The child in the picture is Sebastian Junger, seen here with his mother; the man standing right behind her is Al DeSalvo, who had just finished a carpentry job for the family. The day before the photo had been taken, Boston resident Bessie Goldbberg had been murdered; a man called Roy Smith was charged and convicted of the crime. Just two years later, the Jungers’ friendly carpenter confessed to being the Boston Strangler: he admitted to the murder of eight women, though not to killing Bessie Goldberg.
As The San Francisco Chronicle says in its review of Junger’s book, A Death in Belmont:
“It’s not every writer who can use a baby picture of himself with a confessed serial killer as the frontispiece of his latest book. Junger grew up believing that Smith was probably the scapegoat for DeSalvo. In “A Death in Belmont,” he re-examines Goldberg’s murder and the Boston stranglings, probing what he sees as an essential connection between them and troubling ambiguities about Smith’s and DeSalvo’s respective culpabilities. The result is a riveting — but controversial — mix of personal history, murder mystery and cultural record. It is also a fascinating legal primer on race and justice in America.”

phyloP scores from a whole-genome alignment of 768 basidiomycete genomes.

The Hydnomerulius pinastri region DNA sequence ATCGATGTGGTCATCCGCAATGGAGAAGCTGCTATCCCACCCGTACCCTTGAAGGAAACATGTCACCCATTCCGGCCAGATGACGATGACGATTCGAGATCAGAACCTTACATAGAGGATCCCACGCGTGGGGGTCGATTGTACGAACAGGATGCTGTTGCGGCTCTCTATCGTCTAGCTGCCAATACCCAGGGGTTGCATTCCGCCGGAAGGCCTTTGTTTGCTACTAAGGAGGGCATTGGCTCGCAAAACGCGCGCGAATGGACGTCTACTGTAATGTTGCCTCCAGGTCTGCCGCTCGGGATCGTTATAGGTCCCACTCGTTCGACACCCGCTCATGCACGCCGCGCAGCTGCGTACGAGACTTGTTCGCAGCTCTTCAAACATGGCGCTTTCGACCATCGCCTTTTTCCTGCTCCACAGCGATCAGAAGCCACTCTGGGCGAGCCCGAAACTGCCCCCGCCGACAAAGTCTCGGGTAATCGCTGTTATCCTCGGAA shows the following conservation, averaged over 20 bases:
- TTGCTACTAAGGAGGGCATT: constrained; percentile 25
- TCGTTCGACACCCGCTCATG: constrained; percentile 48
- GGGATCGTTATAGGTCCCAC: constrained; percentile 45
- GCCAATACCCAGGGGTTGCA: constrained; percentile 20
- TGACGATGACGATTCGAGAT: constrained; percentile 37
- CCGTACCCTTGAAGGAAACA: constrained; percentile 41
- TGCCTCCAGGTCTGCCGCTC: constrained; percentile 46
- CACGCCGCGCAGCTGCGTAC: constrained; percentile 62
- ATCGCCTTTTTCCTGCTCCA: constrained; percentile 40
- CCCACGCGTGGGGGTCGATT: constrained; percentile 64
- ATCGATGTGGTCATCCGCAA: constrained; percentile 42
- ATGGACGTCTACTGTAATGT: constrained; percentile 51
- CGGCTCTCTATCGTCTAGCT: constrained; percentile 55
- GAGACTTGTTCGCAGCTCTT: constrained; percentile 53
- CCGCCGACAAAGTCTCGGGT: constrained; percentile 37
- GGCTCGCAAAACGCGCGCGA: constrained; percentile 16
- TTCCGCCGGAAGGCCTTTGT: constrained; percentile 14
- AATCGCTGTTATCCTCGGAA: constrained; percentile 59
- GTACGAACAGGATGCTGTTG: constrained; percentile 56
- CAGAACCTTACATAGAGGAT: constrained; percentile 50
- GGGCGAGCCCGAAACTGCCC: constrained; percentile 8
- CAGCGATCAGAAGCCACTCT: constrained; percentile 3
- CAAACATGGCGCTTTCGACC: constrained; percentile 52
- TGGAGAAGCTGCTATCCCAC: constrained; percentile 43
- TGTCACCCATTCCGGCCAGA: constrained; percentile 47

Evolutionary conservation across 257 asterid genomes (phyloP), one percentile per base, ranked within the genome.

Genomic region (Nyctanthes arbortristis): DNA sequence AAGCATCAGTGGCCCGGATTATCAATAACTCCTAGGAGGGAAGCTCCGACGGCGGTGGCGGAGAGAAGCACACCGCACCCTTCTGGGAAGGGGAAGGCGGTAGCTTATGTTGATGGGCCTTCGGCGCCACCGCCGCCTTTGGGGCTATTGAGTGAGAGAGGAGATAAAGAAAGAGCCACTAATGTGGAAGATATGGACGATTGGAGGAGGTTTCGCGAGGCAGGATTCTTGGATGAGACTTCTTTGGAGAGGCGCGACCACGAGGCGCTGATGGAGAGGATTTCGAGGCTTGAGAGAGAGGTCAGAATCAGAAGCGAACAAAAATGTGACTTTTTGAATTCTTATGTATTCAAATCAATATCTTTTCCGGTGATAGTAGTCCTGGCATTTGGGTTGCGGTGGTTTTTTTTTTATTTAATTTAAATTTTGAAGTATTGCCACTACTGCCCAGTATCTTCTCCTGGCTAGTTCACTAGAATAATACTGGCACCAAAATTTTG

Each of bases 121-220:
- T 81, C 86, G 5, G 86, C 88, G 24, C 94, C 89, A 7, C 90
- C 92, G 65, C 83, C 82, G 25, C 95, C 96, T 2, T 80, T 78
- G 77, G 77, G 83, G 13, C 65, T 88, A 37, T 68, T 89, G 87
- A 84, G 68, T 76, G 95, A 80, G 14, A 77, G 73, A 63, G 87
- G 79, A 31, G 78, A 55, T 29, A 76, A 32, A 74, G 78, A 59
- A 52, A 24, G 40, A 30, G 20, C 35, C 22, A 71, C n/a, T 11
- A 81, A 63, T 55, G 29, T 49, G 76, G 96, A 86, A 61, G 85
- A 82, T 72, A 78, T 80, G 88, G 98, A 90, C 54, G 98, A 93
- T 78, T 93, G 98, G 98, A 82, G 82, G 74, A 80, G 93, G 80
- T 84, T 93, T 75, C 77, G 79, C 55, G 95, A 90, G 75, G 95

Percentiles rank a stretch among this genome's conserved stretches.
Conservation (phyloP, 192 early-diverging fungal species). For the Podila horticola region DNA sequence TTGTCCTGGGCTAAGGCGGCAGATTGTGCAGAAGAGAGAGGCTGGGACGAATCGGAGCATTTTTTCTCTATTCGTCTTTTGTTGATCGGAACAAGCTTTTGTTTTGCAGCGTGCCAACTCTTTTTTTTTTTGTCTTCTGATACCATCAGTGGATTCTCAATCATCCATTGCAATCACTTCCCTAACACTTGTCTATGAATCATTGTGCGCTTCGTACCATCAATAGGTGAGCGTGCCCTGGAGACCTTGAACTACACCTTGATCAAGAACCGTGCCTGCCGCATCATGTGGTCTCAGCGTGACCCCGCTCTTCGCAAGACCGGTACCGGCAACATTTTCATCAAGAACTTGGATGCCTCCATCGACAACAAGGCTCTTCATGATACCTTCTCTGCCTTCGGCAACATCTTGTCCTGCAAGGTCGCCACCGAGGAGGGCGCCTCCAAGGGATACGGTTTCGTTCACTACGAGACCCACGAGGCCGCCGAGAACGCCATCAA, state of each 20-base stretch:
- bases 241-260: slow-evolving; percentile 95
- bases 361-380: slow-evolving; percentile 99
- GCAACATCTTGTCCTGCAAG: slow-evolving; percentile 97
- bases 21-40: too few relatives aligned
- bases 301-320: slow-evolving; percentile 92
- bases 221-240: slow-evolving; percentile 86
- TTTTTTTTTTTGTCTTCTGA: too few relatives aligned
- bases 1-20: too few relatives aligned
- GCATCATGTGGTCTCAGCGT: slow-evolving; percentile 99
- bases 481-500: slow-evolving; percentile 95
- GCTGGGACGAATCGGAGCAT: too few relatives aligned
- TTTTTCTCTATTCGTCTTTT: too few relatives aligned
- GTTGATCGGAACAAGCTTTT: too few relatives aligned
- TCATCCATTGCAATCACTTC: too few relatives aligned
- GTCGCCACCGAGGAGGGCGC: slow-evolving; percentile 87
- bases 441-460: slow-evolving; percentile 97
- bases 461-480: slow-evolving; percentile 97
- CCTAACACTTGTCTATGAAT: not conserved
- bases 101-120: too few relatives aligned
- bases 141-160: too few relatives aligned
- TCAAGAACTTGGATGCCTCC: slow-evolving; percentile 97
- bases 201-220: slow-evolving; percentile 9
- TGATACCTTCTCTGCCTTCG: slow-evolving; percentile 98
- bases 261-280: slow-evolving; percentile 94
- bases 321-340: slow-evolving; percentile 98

Junger’s theory, that Smith may not have been the real murderer, is controversial. he was at the receiving end of vociferous criticism when he did a book reading in Portland recently, and Leah Goldberg, Bessie Goldberg’s daughter, posted her views protesting Junger’s findings on the Amazon page for A Death in Belmont. (The debate between friends of the Goldbergs and defenders of Junger went back and forth for a while.)
Perhaps the best analysis of Junger’s book comes from Alan Dershowitz:
Popular nonfiction, of the kind Junger produces so expertly, tries to construct a narrative that emulates fiction by playing down coincidences and emphasizing connections. In real life, perfect storms are the rare exception, while in fiction they are the rule. To write a seamless nonfiction narrative, however, a perfect storm is desirable. If it has, in fact, occurred, as it did with the northeaster of 1991, that is fine. But when a writer has a stake in playing down coincidences and emphasizing connections, his work must be read with caution, especially when it contains no footnotes or endnotes.
If you’re curious, here’s a look at how another controversial non-fiction work about murder was received when it came out. Truman Capote’s In Cold Blood set the bar for future authors, from John Berendt to Junger, though Capote was dealing with facts, not hypotheses.
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